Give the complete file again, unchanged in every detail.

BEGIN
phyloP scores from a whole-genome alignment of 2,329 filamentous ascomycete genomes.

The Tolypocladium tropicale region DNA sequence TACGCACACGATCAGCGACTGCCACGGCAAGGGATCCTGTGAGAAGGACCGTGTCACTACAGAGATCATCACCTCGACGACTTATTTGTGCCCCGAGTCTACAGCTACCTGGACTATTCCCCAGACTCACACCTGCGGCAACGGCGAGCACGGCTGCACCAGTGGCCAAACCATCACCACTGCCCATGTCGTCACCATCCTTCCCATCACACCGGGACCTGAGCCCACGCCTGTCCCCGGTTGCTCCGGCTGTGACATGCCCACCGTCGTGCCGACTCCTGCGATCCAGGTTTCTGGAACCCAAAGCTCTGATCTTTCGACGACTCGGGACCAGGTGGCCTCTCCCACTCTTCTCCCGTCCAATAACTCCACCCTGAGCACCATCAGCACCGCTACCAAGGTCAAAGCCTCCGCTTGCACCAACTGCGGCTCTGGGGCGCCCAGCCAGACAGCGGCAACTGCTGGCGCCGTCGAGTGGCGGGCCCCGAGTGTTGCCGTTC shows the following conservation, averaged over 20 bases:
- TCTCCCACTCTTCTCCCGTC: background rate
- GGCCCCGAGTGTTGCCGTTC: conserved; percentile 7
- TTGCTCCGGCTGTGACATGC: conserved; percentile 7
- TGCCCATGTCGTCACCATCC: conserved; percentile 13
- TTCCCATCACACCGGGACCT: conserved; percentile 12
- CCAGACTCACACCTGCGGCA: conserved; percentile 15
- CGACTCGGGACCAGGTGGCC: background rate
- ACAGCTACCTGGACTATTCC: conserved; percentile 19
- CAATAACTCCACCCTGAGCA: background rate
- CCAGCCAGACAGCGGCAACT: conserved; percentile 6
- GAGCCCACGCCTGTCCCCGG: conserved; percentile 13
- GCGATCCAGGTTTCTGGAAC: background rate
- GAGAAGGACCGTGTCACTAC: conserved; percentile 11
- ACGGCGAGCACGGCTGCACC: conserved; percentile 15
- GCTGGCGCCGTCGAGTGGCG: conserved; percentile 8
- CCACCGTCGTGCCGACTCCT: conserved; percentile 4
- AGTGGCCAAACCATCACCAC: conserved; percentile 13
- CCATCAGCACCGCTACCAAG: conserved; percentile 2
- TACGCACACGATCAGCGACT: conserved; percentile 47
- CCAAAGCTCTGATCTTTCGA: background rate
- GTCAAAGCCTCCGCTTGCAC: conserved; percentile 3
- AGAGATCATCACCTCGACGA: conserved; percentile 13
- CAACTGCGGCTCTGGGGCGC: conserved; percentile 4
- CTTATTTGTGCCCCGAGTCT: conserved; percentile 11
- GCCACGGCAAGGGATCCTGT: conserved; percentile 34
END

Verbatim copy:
phyloP scores from a whole-genome alignment of 2,329 filamentous ascomycete genomes.

The Tolypocladium tropicale region DNA sequence TACGCACACGATCAGCGACTGCCACGGCAAGGGATCCTGTGAGAAGGACCGTGTCACTACAGAGATCATCACCTCGACGACTTATTTGTGCCCCGAGTCTACAGCTACCTGGACTATTCCCCAGACTCACACCTGCGGCAACGGCGAGCACGGCTGCACCAGTGGCCAAACCATCACCACTGCCCATGTCGTCACCATCCTTCCCATCACACCGGGACCTGAGCCCACGCCTGTCCCCGGTTGCTCCGGCTGTGACATGCCCACCGTCGTGCCGACTCCTGCGATCCAGGTTTCTGGAACCCAAAGCTCTGATCTTTCGACGACTCGGGACCAGGTGGCCTCTCCCACTCTTCTCCCGTCCAATAACTCCACCCTGAGCACCATCAGCACCGCTACCAAGGTCAAAGCCTCCGCTTGCACCAACTGCGGCTCTGGGGCGCCCAGCCAGACAGCGGCAACTGCTGGCGCCGTCGAGTGGCGGGCCCCGAGTGTTGCCGTTC shows the following conservation, averaged over 20 bases:
- TCTCCCACTCTTCTCCCGTC: background rate
- GGCCCCGAGTGTTGCCGTTC: conserved; percentile 7
- TTGCTCCGGCTGTGACATGC: conserved; percentile 7
- TGCCCATGTCGTCACCATCC: conserved; percentile 13
- TTCCCATCACACCGGGACCT: conserved; percentile 12
- CCAGACTCACACCTGCGGCA: conserved; percentile 15
- CGACTCGGGACCAGGTGGCC: background rate
- ACAGCTACCTGGACTATTCC: conserved; percentile 19
- CAATAACTCCACCCTGAGCA: background rate
- CCAGCCAGACAGCGGCAACT: conserved; percentile 6
- GAGCCCACGCCTGTCCCCGG: conserved; percentile 13
- GCGATCCAGGTTTCTGGAAC: background rate
- GAGAAGGACCGTGTCACTAC: conserved; percentile 11
- ACGGCGAGCACGGCTGCACC: conserved; percentile 15
- GCTGGCGCCGTCGAGTGGCG: conserved; percentile 8
- CCACCGTCGTGCCGACTCCT: conserved; percentile 4
- AGTGGCCAAACCATCACCAC: conserved; percentile 13
- CCATCAGCACCGCTACCAAG: conserved; percentile 2
- TACGCACACGATCAGCGACT: conserved; percentile 47
- CCAAAGCTCTGATCTTTCGA: background rate
- GTCAAAGCCTCCGCTTGCAC: conserved; percentile 3
- AGAGATCATCACCTCGACGA: conserved; percentile 13
- CAACTGCGGCTCTGGGGCGC: conserved; percentile 4
- CTTATTTGTGCCCCGAGTCT: conserved; percentile 11
- GCCACGGCAAGGGATCCTGT: conserved; percentile 34